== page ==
MICHAEL NIEHAUS: They can either send me an e-mail message at email@example.com.
DONA SARKAR: You're brave for putting it out there!
MICHAEL NIEHAUS: Or via Twitter, @mniehaus. Easy to get in contact.
DONA SARKAR: That's awesome. You're a very brave man. Thank you so much for being here with us today.
JASON HOWARD: Like Dona and Michael mentioned earlier, they are both speaking at the Microsoft Ignite conference this week. I'll post links to their sessions and the show notes on our RSS feed.
Next on our show, let's hear from an IT pro who uses the Windows Insider Program to give him a credibility boost at work.
ROBERT SHURBET: My name is Robert Shurbet. I work for a company called Pivot Technology Solutions. And it's interesting. I've kind of been a one-man band for a really long time doing product development, just regular IT work. My current role right now is I'm the lead engineer and also kind of the pseudo product manager on a CRM application for Pivot.
JASON HOWARD: Originally, how did you get started on the Insider program? How did you find out about it?
ROBERT SHURBET: Well, I mean, I was -- you know, I still have a couple old Windows Silverlight apps in the Windows Store, they were phone apps. And I got really excited about Windows Phone back when it debuted, and kind of got involved in app development in the community.
So when the Insider program debuted, I'll be honest, part of the reason to do it wasn't necessarily, "Oh, I get this great opportunity to give feedback." It was more, "Oh, look, I can get around AT&T now and get my updates." (Laughter.) So that was kind of the reason for joining, but it just kind of snowballed.
I mean, I think I've -- it's not a ton of stuff, but I think I've given, I think, over 200 pieces of individual feedback since the program started. So it kind of morphed into this, "Wow, oh, look, I've got a Bluetooth issue. Oh, I've logged this. Oh, hey, Jason, look at this."
And then a couple releases later, look what's fixed. You know, it's like a self-fulfilling prophesy in a lot of ways as you build up this kind of momentum and you get more excited for it and more involved, and it's kind of hard to put it down after that.
JASON HOWARD: So it sounds like it's actually had some impact on your day-to-day both personal life, obviously, from the Bluetooth side of things, to something that directly affects you as an individual, but kind of more broadly on top of that.
ROBERT SHURBET: Well, yeah. I mean, you can use that example -- you know, when I'm talking with folks at work and going, "Hey, you know, we should probably be more involved in the Insider program. I am, I've been doing this, oh, here are some specific instances where in the old days I wouldn't have been able to get any direct help from anybody in this manner in looking at a particular issue." And now, here's some specific examples of where that's actually happened, and look what this might be able to do for us, you know?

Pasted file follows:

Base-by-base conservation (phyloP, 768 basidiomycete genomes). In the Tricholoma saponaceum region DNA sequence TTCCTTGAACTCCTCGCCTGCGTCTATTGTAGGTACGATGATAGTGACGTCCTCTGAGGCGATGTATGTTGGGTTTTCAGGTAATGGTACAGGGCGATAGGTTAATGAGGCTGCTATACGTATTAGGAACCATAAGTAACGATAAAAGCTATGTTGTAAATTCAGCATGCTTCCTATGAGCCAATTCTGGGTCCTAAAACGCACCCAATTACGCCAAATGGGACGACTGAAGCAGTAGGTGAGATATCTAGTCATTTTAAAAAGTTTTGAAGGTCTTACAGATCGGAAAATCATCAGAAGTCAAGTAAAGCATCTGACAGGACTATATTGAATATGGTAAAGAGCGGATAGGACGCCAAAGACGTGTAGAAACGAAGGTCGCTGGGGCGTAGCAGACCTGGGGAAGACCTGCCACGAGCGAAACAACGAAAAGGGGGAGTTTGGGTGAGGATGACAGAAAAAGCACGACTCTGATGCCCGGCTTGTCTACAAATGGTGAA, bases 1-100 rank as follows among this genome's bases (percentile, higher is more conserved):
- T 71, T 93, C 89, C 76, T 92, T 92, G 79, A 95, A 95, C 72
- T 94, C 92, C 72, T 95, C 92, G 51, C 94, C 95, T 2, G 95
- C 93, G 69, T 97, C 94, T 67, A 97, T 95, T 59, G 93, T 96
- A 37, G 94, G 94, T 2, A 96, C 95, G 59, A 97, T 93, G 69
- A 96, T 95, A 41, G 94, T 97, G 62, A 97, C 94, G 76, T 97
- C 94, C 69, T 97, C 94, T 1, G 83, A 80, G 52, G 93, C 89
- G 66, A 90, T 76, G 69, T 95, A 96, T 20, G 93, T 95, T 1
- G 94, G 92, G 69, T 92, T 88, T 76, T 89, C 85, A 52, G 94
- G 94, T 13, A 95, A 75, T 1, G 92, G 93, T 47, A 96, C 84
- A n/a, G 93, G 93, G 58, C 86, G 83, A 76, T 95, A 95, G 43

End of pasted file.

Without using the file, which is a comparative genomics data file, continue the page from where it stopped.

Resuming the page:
If we're facing roadblocks, for example, in getting things deployed and we want to start cranking up Windows 10, but we've hit something and we can't do it because of this, there's a more direct way to get that problem in front of folks than there used to be on a three-year development cycle and a couple of public betas.
JASON HOWARD: Does being a Windows Insider kind of give you a let up at your job? What are some of the things that it's done for you?
ROBERT SHURBET: I'm kind of in a unique position because, you know, I'm kind of on an island of my own. I don't work with the main IT group, I'm in an office in a different part of the country, even though that's my team.
I have more bandwidth to be able to participate in the program, keep an eye on what's happening. I do have a fairly large responsibility for an application. I still have a lot of "light-keeping-on" I have to do, but I've also started to look at this process as, "How can I make the application work better with Windows?" Yes, it's a Web application, but could I be doing things with notifications? You know, Action Center, and being able to react to things.
If I need to accept a purchase order, do I need to force the user to log into that? You know? It's a whole different way of thinking for me and being able to become a subject-matter expert and become the person that other people come to and say, "Hey, what do you think about this? You know, we're thinking about rolling out this particular thing, or we're looking at Windows 10 for this particular scenario, how can we get involved in the program and testing for this ahead of time?" You know, hey, I've got the information for you, here's how you do it.
JASON HOWARD: From what I'm hearing, there's kind of a couple paths this has taken for you. One, individually, it's had you more engaged and it helps you kind of better interact with other folks on the IT proper side of the house, so to speak -- if I can call it that -- as well as in your individual day-to-day type work, keeping you more informed, you know what's coming, you know what to expect. And having gone through some of these preview builds and seeing the changes that are coming, it kind of helps you know what to plan for and how to adapt.
And then some of these other new features like when the Action Center kind of got revamped and whatnot and notifications started showing up, some of the things that you can potentially plug into to, in essence, make your side of the business a little bit better.
ROBERT SHURBET: Definitely. Definitely.